A few months ago my son and I set out to explore part of the Salmonberry Trail. I’ve heard about it for a few years, and I just haven’t been able to get out there until now. After a bit of research I figured out where I wanted to start from, and the direction to travel, so we set out early on a Saturday. Armed with my downloaded map sections and GPS on my iPhone we headed West out US 26 then headed south to Timber. It’s pretty easy to find once you figure it out, and for the most part the logging roads are pretty wide and well maintained, so I didn’t need to worry too much about going out in my Fiat.
The East trail-head is pretty nondescript, and only one direction is open to the public, so if you head east towards the Tillamook Trestle your trespassing. Head west young man, head west.One word of caution here about the trail-head and parking. As I was leaving someone had parked the folks who were up-trail in their truck a ways in. Don’t be a douche bag, don’t block the road with your car, don’t park other people in so they can’t get out.
Now, I wouldn’t go so far as to say the way is shut, but the first half mile is a war zone of downed trees, small saplings sprouting up everywhere and general trail noise. It was very slow going and it took well over an hour to go the first mile and change, but after that it was pretty smooth sailing. Like I said, there isn’t much in the way of trail maintenance going on now, so the image to right is a good representative of what the thing looks like, but it’s really pretty awesome just as it is. There are several areas of wash-out where the tracks remain whole and fully suspended in mid-air, it really is a sight to behold. A 20 foot section of railroad, ties and all, just sitting there only being held up by the strength of the rail and the spikes holding the ties to it.
After about an hour and change we make it to the tunnel, I’m not sure if this is the last one or not, but it’s one of two that I know of for certain. The tunnel is fairly well covered in graffiti but it’s in tact with no cave-ins. It’s not terribly long, and there’s a bit of a slide obstructing the tracks on the far side. There’s also a trail-marker sign post there with nothing on it, which is really odd since you can’t get to that point by another road, just the railway to the west and east.
This is where I came on mile marker post numbered 802, which I later discovered meant that I was 802 miles from San Francisco.
There are a lot of small trestles along the way, seems to me we crossed four or five of them in varying lengths as we went. The first really big one is crossing Baldwin Creek. It’s probably 500 feet long and a couple hundred feet high. I want to emphasis caution and respect for the age of the crossings here. This thing is old, not maintained, and there are rotten/loose boards that could prove to create a very bad situation very fast. You have no signal out here, so getting hurt could very likely be a fatal mistake. Looking down the trestle you can actually see in its lines that the earth has shifted its base a couple of feet to the north, which gives a pretty obvious indication of how volatile the landscape is out here and it really is amazing that they continued to use this line until 2007.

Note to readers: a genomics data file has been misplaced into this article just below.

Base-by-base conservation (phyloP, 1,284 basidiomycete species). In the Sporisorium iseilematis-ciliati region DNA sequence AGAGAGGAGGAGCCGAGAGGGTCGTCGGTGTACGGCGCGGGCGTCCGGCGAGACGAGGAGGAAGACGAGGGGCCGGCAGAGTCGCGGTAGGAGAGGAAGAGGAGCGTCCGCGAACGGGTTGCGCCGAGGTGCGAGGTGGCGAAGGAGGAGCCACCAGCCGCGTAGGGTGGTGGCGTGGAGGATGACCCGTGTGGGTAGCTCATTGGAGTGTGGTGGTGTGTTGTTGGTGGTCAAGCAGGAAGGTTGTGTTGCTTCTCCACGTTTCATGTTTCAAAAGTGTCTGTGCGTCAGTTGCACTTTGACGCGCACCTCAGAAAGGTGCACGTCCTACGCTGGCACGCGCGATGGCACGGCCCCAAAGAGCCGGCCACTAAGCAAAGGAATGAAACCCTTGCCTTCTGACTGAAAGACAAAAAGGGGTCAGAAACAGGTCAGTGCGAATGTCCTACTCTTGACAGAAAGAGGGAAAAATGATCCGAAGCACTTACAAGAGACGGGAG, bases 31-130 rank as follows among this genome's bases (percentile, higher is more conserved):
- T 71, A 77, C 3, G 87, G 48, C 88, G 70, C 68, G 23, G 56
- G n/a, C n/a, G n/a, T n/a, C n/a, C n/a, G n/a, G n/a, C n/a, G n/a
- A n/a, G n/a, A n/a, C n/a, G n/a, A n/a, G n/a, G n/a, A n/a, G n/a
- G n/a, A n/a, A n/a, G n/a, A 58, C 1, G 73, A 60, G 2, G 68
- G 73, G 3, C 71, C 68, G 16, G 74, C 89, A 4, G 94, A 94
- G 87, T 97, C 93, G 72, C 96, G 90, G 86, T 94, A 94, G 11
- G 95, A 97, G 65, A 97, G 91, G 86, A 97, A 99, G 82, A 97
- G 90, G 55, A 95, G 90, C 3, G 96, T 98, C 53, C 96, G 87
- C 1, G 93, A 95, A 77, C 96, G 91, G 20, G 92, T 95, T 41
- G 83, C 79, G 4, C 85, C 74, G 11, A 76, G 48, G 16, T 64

This is where we turned around, and it’s pretty much on the 3 mile point so it turned into a six mile hike round trip.
We didn’t see much wildlife along the way, just a few snakes and a Chipmunk.
I’ve posted several photos from this trip on Flickr.
Beaverslide Road Trail-head (Middle)
The Beaverslide Road entry point is a bit more daunting, you definitely need a truck with 4 wheel drive on this one. Beaverslide road is about two miles long, and after the first mile it goes down with a vengeance. The road drops nearly 1,500 feet in the last mile and has 3 or 4 really deep washes and ruts. It’s totally doable when it’s dry, our Pathfinder never really slipped or complained the whole way up or down, but I would never even try it if it had been wet – I wouldn’t want to get stuck out there.
The road drops in right on top of another tunnel, and has a wide area at the bottom for turning around or even camping. Beaverslide Road and Belding Road used to connect over the creek many decades ago, but not much of that crossing is left.
The tunnel here is partially collapsed, so again, caution is advised when adventuring through the tunnel.
The trail to the immediate east is just gone. The Salmonberry River ate it. You’ll find large chunks of track strewn about the river and one with a massive bend it, but not much trail for a bit. There’s a steep incline with a rope and a ladder to continue east towards a bridge and several more river crossings. I didn’t explore very much here at the last trip, it was hot and really humid on the valley floor so we stuck to the creek. The trail looks as passable as most of the trail I encountered further east, but I’m not 100% certain of how clear it is as I have yet to go back.
There’s another trail-head where the Salmonberry runs into the Nehalem river that I have yet to explore at all. I would recommend going out and exploring before it gets formalized and made more accessible and maintained. The Slamonberry Trail Organization is working on it, and has a plan for improvement. There’s something about it right now though, raw, not maintained and wild, it’s a sight worth experiencing before it too is gone.
Forest Hiker is a wealth of knowledge as well.
This is a map I am updating as I explore more of the railroad.